The Canadian Transportation Agency is a leading federal government quasi-judicial administrative tribunal and economic regulator. The Agency is highly respected for its fairness and balance, and significantly contributes to making the country's transportation system more competitive, efficient and accessible. The Annual Report highlights our work during 2009-10, which saw the Agency issue more than 2,600 rulings.
As the Agency enters the final year of its first-ever multi-year strategic plan, it will continue to assess progress achieved to date, while remaining focused on its current priorities and defining those it will pursue in the future.
In tune with the needs of our clients and stakeholders
The free flow of information between the Agency and parties outside the organization is of critical importance to enhancing its service to clients. This year, the Agency continued to modernize its external communications by implementing a more efficient and all-encompassing client-centred inquiry system.
Furthermore, we began surveying key stakeholder groups on a wide range of measures of satisfaction with Agency services. This year's benchmark surveys will be complemented by automated online survey tools targeted at an even wider range of stakeholder groups in 2010-11.
Addressing complaints through dispute resolution
The Agency is keenly aware of the negative impact which disputes between parties can have on transportation services. In order to resolve these issues as efficiently as possible, the Agency has developed a diverse range of approaches for facilitated settlements and for making timely decisions.
A significant proportion of disputes brought before the Agency were resolved via informal mechanisms, especially in the passenger air travel sector.
There were also a significant number of decisions made by the Agency in such areas, among others, as rail noise and vibration, allergies, public passenger rail cost determinations, airline tariff clarity and railway level of service.
Monitoring and, where necessary, enforcement of compliance with licensing and permitting requirements as well as previous Agency decisions, continued to be a priority.
Updating regulations in support of a more efficient government
With a view to modernizing and simplifying the regulatory environment, in 2009-10 the Agency pursued or undertook consultation-based reviews of numerous functions under its authority.
A review of the Railway Interswitching Regulations entered its final phase during the year, and consultations got underway on the cost of capital methodology used by the Agency for a number of economic regulatory purposes. Also under review were Agency guidelines for coasting trade licence applications for the use of foreign ships in Canadian waters.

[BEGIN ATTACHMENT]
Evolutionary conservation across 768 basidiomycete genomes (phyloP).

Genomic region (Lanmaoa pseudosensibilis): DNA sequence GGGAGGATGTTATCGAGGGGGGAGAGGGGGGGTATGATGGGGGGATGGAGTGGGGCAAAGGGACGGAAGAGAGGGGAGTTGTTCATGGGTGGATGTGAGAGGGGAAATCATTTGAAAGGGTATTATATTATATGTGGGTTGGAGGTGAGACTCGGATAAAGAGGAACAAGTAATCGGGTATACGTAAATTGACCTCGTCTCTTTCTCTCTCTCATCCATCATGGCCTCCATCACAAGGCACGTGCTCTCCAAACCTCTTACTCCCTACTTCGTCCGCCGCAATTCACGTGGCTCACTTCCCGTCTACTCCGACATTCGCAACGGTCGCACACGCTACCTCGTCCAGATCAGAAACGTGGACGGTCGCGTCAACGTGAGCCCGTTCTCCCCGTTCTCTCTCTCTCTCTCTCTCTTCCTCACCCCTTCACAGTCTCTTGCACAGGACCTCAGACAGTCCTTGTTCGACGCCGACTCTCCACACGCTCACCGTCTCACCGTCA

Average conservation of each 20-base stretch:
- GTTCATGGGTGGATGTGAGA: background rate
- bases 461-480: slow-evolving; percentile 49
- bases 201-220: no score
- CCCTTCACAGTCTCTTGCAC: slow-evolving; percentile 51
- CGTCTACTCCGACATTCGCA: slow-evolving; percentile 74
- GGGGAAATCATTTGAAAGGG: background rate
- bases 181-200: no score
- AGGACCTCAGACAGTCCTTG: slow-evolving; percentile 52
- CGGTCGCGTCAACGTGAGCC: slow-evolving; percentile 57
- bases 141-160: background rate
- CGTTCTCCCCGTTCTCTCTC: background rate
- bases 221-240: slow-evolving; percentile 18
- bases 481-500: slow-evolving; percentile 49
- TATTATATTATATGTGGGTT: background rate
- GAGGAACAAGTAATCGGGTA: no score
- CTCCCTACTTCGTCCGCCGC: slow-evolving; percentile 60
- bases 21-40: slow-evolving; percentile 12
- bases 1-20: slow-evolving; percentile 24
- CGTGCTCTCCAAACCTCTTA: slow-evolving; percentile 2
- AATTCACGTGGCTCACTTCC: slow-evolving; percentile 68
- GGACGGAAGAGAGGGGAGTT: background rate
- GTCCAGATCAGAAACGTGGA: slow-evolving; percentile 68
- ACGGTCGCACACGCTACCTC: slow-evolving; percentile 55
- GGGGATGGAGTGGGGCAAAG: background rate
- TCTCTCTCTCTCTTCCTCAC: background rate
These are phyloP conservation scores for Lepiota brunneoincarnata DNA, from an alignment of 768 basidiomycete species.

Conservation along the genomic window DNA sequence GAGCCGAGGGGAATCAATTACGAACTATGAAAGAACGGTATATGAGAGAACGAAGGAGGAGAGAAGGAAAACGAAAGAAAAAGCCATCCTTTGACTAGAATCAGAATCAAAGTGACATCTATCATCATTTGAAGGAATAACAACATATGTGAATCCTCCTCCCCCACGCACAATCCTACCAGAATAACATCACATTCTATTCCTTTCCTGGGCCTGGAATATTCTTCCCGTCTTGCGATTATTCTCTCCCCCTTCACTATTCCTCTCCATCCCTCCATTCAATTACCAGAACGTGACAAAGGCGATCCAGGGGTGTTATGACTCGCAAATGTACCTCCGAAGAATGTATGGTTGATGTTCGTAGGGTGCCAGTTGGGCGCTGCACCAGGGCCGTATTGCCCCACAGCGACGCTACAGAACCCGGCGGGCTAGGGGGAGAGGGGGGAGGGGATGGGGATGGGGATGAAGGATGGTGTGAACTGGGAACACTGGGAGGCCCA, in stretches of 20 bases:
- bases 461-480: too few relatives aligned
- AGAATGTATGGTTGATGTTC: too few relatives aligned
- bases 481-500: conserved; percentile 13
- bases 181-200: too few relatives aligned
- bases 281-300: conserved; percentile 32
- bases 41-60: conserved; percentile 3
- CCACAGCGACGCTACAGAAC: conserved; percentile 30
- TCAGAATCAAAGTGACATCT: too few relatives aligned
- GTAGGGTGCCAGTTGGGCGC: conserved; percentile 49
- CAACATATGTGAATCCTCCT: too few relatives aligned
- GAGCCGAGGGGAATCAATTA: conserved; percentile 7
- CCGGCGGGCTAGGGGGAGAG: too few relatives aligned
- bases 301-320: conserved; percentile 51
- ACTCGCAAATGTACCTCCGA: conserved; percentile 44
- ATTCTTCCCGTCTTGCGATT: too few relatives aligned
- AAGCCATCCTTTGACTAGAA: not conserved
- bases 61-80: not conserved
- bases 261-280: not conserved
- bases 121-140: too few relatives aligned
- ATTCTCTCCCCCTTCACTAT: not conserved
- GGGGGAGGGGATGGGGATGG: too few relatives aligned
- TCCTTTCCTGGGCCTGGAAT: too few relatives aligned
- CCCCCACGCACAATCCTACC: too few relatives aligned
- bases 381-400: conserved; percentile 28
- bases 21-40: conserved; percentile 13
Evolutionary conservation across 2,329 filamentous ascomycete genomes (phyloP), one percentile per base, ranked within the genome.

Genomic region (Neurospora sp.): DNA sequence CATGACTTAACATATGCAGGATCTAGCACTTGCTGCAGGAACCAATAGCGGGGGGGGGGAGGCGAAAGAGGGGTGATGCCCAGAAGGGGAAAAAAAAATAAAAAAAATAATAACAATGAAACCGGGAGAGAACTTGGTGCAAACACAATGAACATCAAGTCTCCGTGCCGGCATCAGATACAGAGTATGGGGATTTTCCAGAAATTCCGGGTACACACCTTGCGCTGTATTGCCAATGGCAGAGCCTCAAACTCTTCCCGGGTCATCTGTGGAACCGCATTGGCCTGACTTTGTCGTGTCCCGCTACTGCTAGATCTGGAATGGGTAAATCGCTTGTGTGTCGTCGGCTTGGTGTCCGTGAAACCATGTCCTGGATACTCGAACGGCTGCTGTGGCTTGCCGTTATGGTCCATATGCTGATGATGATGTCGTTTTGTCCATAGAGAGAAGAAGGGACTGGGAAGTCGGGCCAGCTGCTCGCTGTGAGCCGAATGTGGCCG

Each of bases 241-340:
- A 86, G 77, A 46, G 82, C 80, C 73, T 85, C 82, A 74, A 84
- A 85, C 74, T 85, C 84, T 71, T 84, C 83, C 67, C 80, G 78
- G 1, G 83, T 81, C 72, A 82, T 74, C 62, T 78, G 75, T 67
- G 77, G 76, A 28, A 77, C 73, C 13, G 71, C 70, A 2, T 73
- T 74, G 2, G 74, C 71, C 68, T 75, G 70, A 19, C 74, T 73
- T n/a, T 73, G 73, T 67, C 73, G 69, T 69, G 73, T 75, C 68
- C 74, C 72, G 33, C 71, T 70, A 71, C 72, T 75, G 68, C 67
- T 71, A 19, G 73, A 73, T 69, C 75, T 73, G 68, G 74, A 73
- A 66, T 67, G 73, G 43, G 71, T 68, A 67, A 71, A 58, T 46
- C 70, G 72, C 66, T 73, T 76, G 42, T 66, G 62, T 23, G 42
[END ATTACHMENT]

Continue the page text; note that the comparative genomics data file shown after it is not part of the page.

The Agency has been working closely with air carriers on the use of plain language so that consumers can better understand the terms and conditions found in tariffs, the contracts between airlines and passengers.
Improving accessibility for persons with disabilities
In 2009-10, the Agency continued to show leadership in accessible transportation. For example, it reissued Take Charge of Your Travel, a trip planning guide for persons with disabilities, via innovative electronic applications such as DAISY, and as an audio book.
Two implementation guides for air carriers were also published on the topics of tactile row markers and spaces for guide dogs.
As well, the year saw the Agency release two reports that found near-total industry compliance with its code of practice on communication barriers faced by travellers who have sensory impairments.
Investing time and energy to ensure our legacy continues
In light of the increasing number of expected retirements, a targeted corporate recruitment strategy was implemented to ensure that the Agency can continue to deliver high quality, responsive services. The Agency has also been particularly active on the succession planning, mentoring and professional development fronts, all of which contribute to supporting the Agency's objective to be an employer of choice.
We have acted quickly to address any issues raised in employee surveys, and our staff and management worked collaboratively to address them and find solutions that work for everyone.
Finally, we continued with our examination of the Agency's business processes as we seek opportunities to do things better, and to make effective use of available information technology systems and process management techniques.
Looking forward, I am confident that we are continuing to build on the Agency's legacy as a leading tribunal and economic regulator by making important contributions to a competitive, efficient and accessible national transportation system.
Geoffrey C. Hare Chair and Chief Executive Officer